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Child Online Safety Enforcement at Scale | American Enterprise Institute | #childsafety | #kids | #chldern | #parents | #schoolsafey

All of the players involved in social media, including the large platforms, want to deal with the problem of child sexual exploitation and abuse (CSEA) offenses. But the sheer volume of reporting has created problems. 

Last year, the Wall Street Journal reported on how an online safety activist flagged potential underage sex content to Instagram, only to receive the response, “Because of the high volume of reports we receive, our team hasn’t been able to review this post.”

The volume is significant. Facebook (now Meta) submitted almost 27 million reports to official channels in 2021. Its platforms, including Facebook and Instagram, delivered some 95 percent of all the tips sent that year. 

Via Reuters

In a recent hearing, members of the Senate Judiciary Committee chided the social media companies for lax practices. Still, a critical aspect of reducing CSEA offenses hardly got the attention it deserves. The law enforcement pipeline faces serious resource constraints. 

The senators largely focused on five bills. Both the (1) STOP CSAM and (2) EARN IT acts would allow victims to sue platforms hosting material related to them.[1] The (3) SHIELD Act and the (4) Project Safe Childhoods Act each set out imperatives for federal prosecutors. The (5) REPORT ACT amends the reporting process. Only the REPORT Act and the Project Safe Childhood Act have had any movement. The REPORT ACT passed the Senate in December 2023 unanimously, while the Project Safe Childhood Act passed the Senate earlier in October.

Among other changes, the REPORT Act increases the preservation period of a report from 90 days to one year; requires providers to report a violation that may be planned or imminent; and ups the maximum fines for providers who knowingly and willfully fail to submit reports, which were already steep.

While the REPORT Act is intended to address the law enforcement framework, the process is much more circuitous than many might imagine. 

The current law enforcement framework for CSEA was largely established in the late 20th century. In 1984, Congress passed the Missing Children’s Assistance Act, which helped to get the National Center for Missing and Exploited Children (NCMEC) up and running. Since then, NCMEC, a 501(c)(3), has been a key intermediary. Nearly all of its funding—around $47 million in 2023—comes from the Department of Justice through its Office of Juvenile Justice and Delinquency Prevention to deal with suspected CSEA. Importantly, NCMEC operates the CyberTipline, the program to which social media platforms are expected to report suspected CSEA violations.

The Internet Crimes Against Children (ICAC) Task Force is another important institution in enforcement. Created in 1998, ICAC coordinates and trains federal and local law enforcement agents. It acts as the formal investigatory body of the enforcement framework. The ICAC also receives most of its funding from the Department of Justice, almost $41 million in 2023.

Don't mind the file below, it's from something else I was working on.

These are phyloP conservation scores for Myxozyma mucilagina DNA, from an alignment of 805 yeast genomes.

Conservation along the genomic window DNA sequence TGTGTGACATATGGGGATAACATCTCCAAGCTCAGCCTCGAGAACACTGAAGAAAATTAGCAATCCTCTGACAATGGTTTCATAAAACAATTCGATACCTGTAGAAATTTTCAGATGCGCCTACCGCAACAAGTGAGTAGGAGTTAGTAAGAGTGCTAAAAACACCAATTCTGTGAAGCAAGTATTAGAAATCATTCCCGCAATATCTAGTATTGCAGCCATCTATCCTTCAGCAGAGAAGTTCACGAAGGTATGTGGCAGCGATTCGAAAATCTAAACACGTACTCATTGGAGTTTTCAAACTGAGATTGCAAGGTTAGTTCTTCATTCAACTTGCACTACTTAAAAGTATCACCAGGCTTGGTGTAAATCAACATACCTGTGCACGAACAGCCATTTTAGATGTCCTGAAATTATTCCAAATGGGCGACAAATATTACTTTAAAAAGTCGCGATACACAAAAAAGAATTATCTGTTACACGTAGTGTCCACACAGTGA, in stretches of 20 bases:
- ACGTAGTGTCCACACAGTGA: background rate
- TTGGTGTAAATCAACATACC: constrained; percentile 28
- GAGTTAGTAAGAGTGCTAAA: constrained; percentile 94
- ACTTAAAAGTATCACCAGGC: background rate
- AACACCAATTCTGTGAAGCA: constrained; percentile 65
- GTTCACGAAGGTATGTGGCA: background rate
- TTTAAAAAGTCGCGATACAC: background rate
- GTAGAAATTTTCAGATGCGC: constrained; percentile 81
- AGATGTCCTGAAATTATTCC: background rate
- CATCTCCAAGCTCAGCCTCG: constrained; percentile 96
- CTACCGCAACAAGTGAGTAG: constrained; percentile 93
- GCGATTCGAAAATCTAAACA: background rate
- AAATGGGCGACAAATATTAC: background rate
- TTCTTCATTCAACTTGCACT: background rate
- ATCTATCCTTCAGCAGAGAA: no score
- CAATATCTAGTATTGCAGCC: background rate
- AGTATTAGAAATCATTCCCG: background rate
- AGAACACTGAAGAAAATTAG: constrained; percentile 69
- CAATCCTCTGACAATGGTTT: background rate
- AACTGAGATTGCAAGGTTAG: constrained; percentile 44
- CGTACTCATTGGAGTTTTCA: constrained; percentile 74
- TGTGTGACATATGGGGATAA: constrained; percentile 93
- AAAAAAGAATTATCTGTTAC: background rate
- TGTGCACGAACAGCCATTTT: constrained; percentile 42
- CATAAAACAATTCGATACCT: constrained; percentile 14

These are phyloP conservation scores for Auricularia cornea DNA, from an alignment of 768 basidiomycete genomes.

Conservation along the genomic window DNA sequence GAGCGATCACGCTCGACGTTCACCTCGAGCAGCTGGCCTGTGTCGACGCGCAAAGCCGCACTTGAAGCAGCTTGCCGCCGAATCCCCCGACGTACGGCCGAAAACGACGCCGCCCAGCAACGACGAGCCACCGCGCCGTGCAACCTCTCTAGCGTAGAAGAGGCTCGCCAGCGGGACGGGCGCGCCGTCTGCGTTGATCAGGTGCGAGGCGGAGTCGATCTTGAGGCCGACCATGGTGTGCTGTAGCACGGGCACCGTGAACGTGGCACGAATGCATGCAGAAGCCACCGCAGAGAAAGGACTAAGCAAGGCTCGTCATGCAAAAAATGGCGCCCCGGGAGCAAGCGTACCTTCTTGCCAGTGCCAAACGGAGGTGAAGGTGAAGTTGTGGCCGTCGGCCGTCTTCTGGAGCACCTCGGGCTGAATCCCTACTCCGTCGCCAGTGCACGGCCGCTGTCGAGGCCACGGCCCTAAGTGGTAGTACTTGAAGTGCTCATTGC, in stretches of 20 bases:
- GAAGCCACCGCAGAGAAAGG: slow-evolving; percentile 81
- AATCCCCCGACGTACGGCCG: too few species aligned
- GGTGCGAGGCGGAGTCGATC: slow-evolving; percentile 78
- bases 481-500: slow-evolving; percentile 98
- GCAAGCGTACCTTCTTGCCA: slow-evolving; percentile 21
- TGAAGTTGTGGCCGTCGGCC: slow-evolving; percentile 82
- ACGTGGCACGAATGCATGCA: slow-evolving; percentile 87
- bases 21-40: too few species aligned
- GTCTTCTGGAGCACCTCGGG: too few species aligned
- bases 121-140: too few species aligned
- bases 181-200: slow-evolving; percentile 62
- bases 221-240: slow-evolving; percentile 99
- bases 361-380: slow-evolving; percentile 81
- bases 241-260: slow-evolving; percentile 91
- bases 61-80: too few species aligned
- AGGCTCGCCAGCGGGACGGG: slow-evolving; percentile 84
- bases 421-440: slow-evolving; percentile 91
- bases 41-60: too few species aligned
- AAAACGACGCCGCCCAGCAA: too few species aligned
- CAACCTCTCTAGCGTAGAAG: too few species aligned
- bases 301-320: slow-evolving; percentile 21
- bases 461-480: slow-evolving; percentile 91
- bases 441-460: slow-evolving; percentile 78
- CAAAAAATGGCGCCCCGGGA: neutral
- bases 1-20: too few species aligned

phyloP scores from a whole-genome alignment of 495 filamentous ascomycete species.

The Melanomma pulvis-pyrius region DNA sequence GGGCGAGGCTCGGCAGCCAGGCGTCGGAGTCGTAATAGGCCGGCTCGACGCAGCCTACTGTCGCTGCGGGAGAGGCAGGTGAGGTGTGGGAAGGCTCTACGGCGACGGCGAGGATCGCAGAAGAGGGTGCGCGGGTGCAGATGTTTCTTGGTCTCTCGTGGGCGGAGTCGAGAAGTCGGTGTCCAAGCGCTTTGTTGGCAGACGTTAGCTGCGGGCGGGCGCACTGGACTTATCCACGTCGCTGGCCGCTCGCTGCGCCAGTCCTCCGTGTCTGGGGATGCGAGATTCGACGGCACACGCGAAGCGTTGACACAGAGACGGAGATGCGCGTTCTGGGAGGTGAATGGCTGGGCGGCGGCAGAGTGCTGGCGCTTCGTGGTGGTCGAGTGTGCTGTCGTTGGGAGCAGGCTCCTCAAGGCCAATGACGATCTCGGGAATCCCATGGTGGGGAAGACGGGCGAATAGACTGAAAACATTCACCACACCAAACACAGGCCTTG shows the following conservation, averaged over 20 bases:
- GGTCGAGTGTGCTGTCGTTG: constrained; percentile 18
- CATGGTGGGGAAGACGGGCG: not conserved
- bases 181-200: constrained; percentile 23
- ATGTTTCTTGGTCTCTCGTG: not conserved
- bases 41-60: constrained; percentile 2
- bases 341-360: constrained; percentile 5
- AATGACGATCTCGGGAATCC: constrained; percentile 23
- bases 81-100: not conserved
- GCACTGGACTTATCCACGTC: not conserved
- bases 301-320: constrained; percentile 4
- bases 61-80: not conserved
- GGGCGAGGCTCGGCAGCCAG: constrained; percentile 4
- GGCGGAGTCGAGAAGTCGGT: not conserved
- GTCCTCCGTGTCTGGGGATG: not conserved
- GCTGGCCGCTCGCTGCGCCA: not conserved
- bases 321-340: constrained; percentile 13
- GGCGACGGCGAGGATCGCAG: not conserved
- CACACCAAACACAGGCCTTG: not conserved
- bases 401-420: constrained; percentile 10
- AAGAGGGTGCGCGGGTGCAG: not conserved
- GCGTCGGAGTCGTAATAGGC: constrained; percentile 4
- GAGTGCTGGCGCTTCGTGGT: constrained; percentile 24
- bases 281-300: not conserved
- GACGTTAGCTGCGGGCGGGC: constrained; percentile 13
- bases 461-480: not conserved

So, CSEA enforcement is not just about social media platforms reporting potential violations and law enforcement agencies promptly investigating these instances. Social media platforms flag content and report it to the CyberTipline. Then, NCMEC and the CyberTipline review the content and pass along this information to the appropriate one of 61 ICAC Task Forces, which can then initiate an investigation. From there, law enforcement conducts an investigation and potentially arrests individuals before the federal prosecutors (aforementioned in the five acts) bring the charges before a jury.

In the January hearing, Sen. Amy Klobuchar (D-MN) highlighted how the CyberTipline has been inundated with reports: “Between 2012 and 2022, CyberTipline reports of online child sexual exploitation [have] increased from 415,000 to more than 32 million.” The Department of Justice compiled the report that the Senator referenced and it paints a bleak picture. According to the department’s records, the number of CyberTips referred to ICAC Task Forces has increased nearly fourfold over the last six years.

Most of the increase is from Meta’s reporting. As the Department of Justice report explained it, “[ICAC Task Forces] feel an obligation to investigate every CyberTip they receive without regard to its quality. But they are not given the resources to keep up with the growth of CyberTips.” 

In other words, funding for the various parts of enforcement has failed to keep pace, even with more and more reporting. And with the REPORT Act, the incentives are aligning for even more reporting. But ICAC funding has increased by only 34 percent, forcing ICAC to triage the cases investigated.

In a similar way that the platforms are attempting content moderation at scale, authorities are struggling to develop enforcement at scale. This challenge underscores the pressing need for a paradigm shift in how federal enforcement strategies are conceived and implemented. Perhaps funding should be increased, but fundamentally enforcement mechanisms need to be rethought. They should be as dynamic and scalable as the platforms they oversee.  

[1] Child sexual abuse material (CSAM) is just one especially vile form of child sexual exploitation and abuse (CSEA).


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